You may be able to save hundreds of dollars on a one-way fare buying an itinerary that connects in the city you actually want to travel to, and never taking the flight beyond that city to the final destination on the ticket.
This technique is most useful when you are flying to an airline’s hub city since they’ll have connecting flights beyond the hub. Just pick a (usually nearby) city to fly to where fares are cheaper, likely because of competition from low cost carriers or because there’s less business travel.
Hidden city ticketing is not illegal (and the New York Times “Ethicist” endorses it), but it’s generally against airline rules, and there are some basic practices you need to follow to make sure you or your bags don’t wind up in the wrong city.
- You’re buying a ticket from A to B to C, where A to C is cheaper than buying A to B, but getting off in B.
- You can’t check bags or else they will go to C.
- In the event of weather or cancellations, an airline may want to reroute you to C via a different connecting city (“D”).
Airlines see themselves as selling you a ticket from A to C, rather than a seat on a plane for A-B and also B-C where you have the right not to sit in the B-C seat.
Generally speaking customers have been fine provided they followed these guidelines:
- Don’t check bags
- Don’t put your preferred frequent flyer number in the reservation
- Be prepared to explain the need for your original routing in the event of flight delays and cancellations
- Only drop the last segment of your itinerary
- Don’t do this super regularly
Travel agents who do this regularly for clients can get ‘debit memos’ — requiring them to pay the difference in fare (or risk losing their ability to issue tickets on the airline). Individual flyers generally aren’t forced to pay up.
However United apparently wants to change that.
United tried to shut down website Skiplagged which helps customers find hidden city ticketing opportunities but their efforts went nowhere in court.
No Mas Coach reports on United’s effort to go after customers specifically that utilize Skiplagged to fly hidden city itineraries on the airline.
RE: Notice of Claim Pertaining to Point Beyond Ticketing and Demand for Reimbursement
It has come to United Airlines’ attention that on multiple occasions you have violated the “Prohibited Practices” outlined in Rule 6 of United’s Contract of Carriage.
United identified 38 instances since January of 2016 where you engaged in “Point Beyond Ticketing,” which is the unauthorized purchase of a ticket to a destination more distant than your actual destination. As shown below, the last segment of each ticket was not used. By including the additional segment, you were able to purchase your ticket at a lower fare. Please note that no irregular operations were involved in these itineraries to prevent you from making the connecting flight.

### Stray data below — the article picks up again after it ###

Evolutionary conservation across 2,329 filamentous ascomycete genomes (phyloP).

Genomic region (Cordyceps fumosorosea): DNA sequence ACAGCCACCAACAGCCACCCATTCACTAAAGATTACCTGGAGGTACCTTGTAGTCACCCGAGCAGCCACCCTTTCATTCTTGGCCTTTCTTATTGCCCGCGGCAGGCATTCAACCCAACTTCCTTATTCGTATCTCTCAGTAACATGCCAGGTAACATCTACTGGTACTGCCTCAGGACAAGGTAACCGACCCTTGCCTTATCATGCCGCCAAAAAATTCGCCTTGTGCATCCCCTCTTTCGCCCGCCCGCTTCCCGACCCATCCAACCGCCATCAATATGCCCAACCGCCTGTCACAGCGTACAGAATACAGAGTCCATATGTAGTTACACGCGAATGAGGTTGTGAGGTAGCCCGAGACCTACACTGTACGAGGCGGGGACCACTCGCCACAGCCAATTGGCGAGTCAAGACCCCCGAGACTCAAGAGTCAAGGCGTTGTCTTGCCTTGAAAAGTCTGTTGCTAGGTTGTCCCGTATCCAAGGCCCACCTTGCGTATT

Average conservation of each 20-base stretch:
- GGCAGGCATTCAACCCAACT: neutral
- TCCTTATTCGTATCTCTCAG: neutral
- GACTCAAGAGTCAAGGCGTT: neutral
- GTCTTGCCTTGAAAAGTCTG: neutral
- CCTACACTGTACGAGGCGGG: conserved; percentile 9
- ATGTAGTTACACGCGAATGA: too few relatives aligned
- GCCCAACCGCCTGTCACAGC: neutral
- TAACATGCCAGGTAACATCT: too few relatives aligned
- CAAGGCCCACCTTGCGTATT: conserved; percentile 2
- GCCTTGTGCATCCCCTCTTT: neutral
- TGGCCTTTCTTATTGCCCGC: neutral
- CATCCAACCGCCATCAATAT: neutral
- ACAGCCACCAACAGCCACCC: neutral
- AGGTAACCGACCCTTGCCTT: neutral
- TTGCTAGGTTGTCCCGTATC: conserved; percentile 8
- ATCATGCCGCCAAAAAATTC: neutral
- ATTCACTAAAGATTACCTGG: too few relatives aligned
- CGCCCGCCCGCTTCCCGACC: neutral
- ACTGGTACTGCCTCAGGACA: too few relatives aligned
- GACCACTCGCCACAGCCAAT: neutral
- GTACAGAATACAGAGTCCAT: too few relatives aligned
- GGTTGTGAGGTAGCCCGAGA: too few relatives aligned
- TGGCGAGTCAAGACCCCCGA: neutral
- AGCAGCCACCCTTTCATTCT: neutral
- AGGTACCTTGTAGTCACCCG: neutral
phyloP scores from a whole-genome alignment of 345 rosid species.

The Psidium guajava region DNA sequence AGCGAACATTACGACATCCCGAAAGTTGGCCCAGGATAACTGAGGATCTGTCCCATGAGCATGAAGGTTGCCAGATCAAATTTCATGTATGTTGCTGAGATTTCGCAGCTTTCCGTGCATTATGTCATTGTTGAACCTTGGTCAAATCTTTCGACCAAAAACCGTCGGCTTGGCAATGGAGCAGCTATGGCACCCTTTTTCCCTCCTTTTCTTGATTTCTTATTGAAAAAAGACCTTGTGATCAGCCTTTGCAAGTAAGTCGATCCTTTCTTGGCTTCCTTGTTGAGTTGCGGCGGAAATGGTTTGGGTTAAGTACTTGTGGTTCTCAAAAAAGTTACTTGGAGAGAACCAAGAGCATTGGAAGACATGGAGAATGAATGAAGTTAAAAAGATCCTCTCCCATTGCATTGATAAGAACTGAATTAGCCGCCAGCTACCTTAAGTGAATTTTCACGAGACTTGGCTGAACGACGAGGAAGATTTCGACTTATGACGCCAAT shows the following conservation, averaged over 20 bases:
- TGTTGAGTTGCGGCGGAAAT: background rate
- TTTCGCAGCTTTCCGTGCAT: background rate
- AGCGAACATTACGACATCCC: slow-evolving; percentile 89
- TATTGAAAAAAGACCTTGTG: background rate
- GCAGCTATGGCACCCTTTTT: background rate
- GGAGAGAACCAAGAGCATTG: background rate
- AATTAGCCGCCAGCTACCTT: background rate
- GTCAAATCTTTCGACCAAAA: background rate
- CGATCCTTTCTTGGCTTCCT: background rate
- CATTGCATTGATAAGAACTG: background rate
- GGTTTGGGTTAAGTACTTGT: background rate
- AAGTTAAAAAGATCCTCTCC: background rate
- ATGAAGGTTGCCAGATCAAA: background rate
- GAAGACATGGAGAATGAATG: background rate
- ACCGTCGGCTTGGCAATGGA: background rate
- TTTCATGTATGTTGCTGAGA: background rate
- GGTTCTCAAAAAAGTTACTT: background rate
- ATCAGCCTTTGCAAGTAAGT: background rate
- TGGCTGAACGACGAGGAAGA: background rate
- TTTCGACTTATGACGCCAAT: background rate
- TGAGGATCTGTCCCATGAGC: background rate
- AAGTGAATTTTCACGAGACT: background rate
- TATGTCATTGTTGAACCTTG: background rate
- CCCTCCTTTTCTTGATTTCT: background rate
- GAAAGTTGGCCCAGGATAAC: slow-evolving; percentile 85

…Such conduct constitutes fraud and a violation of Rule 6 of United’s Contract of Carriage. Accordingly, United demands that you cease and desist these unauthorized practices immediately and that you reimburse United in the amount of $3,236.76 which represents the difference between the cost of the tickets that you purchased and the cost of the travel taken, within 10 business day of receipt of this letter.
Please remit payment directly to me via credit card or a check made out to “United Airlines, Inc.” and send to:
United Airlines, Inc.
233 S. Wacker 28th floor
Chicago, IL 60606
If you do not make the requested payment, United Airlines reserves its right to take further action, including submitting United’s claim to an outside collection agency, terminating your MileagePlus membership and/or refusing to transport you on future flights in accordance with Rule 21 of the Contract of Carriage. If you have questions regarding this letter, feel free to contact me via [redacted].
Here they’re demanding payment of over $3000 and threatening to shut down the member’s frequent flyer account and ban then from the airline. They are also threatening to send this to collections. That would damage the member’s credit report. The higher your credit score the more a collection will hurt it.
I don’t see how this is a valid debt to send to collection. The passenger never agreed to pay the amount United is requesting. United is merely asserting a claim but hasn’t obtained a judgment for that claim. Indeed the passenger will have receipts from United showing payment in full for the itineraries purchased.
Two years ago I had readers tell me that United sent them letters detailing their hidden city tickets and demanding payment for the difference in fare between what they paid and the prevailing fare for the routes actually flown. In both cases they (1) employed the technique frequently (more than monthly) and (2) gave their United frequent flyer number to the airline each time.
Now they appear to be threatening collections — I’d love to hear about any case where United actually took that step — and specifically targeting users of a website that United was unable to shut down in the courts. The potential counterclaims could be interesting here.